When I was in my early 20’s I somehow ended up as the “IT Guy” at this company headquarters. This was a long time ago but I still think about it sometimes. While most of the company was out in the west coast they had a headquarters on the east where all the executives worked. Though, their IT support was entirely based on the west coast. Which left a gap in the morning for available IT support. Well, that is not the kind of service these money makers are used to! They want support, and they want it NOW. So through a series of odd events that person ended up being me. That’s where the story really starts.
Everyone in the office was so. freaking. happy. to have a techy in the building. Remember, this was an office of senior executives. There were very few people under 40 there. I was definitely the only person in their 20’s. I wasn’t just the go-to guy for technical issues within the company. I became everyone’s personal tech dude. I hate that shit and avoid it at all costs now. But at the time, I didn’t mind it. I was so excited to be able to work with many talented people and it was a great opportunity for me to learn more about them and how they got where they’re at. I really relished those opportunities. This allowed me to get to know a lot of people in the office as well. They really liked me and valued my opinions on technology and that felt really good.
One morning I’m sitting in my office and the phone rings. It’s someone from the legal team and they asked me a very strange question: “How fast is broadband?”.
Let me explain some things about this person. They’re from South America and spent half of their time bouncing back and forth from there. They were ridiculously qualified from what I can tell. The office had a wall covered in degrees. Seriously sharp person and didn’t like bullshit. They were known for being really tough. Thankfully, I didn’t have to deal with that side of them.
And they really trusted my advice on technical questions. I was just some random IT kid that was lucky to be there. I know that doesn’t sound like it should matter but I REALLY did not feel qualified to be working there. It was so long ago but I still think about how lucky I was to get pulled in for that project. Lot’s of people in that office made me feel really respected and it was so cool, so I didn’t want to disappoint them.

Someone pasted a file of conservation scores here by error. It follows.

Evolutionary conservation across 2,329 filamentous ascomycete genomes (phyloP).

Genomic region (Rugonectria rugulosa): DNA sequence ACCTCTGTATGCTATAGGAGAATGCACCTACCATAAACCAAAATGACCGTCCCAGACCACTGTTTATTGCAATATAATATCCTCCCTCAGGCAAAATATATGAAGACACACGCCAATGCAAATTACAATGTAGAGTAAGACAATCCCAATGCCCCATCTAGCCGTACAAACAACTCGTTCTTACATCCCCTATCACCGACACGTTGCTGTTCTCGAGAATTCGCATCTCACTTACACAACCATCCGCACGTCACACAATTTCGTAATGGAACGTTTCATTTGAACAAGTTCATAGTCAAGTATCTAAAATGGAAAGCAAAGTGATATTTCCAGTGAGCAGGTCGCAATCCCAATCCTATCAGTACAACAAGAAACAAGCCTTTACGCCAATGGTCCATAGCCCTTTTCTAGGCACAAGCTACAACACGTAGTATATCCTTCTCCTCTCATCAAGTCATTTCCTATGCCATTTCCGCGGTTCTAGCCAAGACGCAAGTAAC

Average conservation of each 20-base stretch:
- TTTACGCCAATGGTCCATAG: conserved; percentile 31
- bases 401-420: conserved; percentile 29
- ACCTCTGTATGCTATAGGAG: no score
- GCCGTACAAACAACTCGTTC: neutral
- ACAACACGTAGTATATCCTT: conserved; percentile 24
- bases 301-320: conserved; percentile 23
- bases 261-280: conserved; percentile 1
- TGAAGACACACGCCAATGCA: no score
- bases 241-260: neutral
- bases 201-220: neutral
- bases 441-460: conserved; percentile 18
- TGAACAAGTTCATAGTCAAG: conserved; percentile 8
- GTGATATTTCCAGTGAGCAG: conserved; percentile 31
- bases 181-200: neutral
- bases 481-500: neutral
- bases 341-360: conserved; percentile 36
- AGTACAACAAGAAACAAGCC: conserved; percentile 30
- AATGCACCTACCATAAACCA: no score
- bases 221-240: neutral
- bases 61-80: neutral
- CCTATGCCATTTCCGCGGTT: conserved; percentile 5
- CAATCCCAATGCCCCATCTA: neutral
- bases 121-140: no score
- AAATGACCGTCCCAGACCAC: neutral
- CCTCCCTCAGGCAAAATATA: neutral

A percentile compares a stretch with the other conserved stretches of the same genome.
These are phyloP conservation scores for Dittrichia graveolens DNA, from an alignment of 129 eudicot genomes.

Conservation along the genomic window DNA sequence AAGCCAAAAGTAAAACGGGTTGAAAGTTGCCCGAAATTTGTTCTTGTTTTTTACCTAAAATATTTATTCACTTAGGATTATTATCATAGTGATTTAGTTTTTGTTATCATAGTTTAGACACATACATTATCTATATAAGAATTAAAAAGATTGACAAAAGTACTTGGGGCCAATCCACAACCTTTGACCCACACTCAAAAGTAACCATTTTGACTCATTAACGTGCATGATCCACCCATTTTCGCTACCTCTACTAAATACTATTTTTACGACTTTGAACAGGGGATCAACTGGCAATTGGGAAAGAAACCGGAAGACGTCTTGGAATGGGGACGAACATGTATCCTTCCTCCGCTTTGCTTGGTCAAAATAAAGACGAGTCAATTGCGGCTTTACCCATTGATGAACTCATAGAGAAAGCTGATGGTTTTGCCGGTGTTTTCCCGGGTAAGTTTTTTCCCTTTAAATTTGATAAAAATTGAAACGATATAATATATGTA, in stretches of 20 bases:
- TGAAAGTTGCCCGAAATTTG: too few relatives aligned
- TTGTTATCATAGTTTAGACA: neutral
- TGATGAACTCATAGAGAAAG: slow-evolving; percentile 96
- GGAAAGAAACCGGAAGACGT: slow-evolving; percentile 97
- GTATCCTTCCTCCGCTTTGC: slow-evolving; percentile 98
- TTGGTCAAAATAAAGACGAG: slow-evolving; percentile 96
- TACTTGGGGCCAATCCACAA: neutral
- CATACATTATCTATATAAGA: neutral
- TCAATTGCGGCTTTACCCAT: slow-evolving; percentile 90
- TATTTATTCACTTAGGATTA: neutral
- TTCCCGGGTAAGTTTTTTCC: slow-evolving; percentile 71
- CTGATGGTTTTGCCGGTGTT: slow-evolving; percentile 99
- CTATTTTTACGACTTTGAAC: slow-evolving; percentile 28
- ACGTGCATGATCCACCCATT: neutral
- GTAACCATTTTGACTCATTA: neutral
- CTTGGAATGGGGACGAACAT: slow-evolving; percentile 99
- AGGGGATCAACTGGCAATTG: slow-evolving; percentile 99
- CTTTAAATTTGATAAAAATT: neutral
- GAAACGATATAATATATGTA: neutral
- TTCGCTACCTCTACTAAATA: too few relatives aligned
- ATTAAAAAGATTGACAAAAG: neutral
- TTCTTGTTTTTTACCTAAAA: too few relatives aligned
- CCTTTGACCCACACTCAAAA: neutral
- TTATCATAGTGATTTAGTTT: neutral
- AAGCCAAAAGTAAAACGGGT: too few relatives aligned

Which brings us back to that early morning call I received: “How fast is broadband?”. I wasn’t really sure why the point of the question was at the time. I remember trying to think of a suitable answer. I’m getting hit early in the morning with these philosophical questions. Yeah, how fast IS broadband? Well back then it definitely wasn’t what it would be considered now. The answer I gave at the time was “I would consider broadband to be at least 1Mbps up and down”. They were satisfied with that and said “Thanks! You just made a law!”, before letting me know they had to run and hung up.
Wait, I just what? That moment was burned into my mind for weeks and weeks until they arrived back to the office in the USA. Where I finally inquired further about the one minute call that ended with me making a law. As it turns out they were helping to craft some tech laws for a country. I can’t remember which one it was, but I think it was one of the countries in the southern region. They were deciding what the legal definition of broadband would be for the entire country. A law that would impact companies, users, and all kinds of services between for years to come.
I, apparently, defined that law. You’re welcome, random South American country.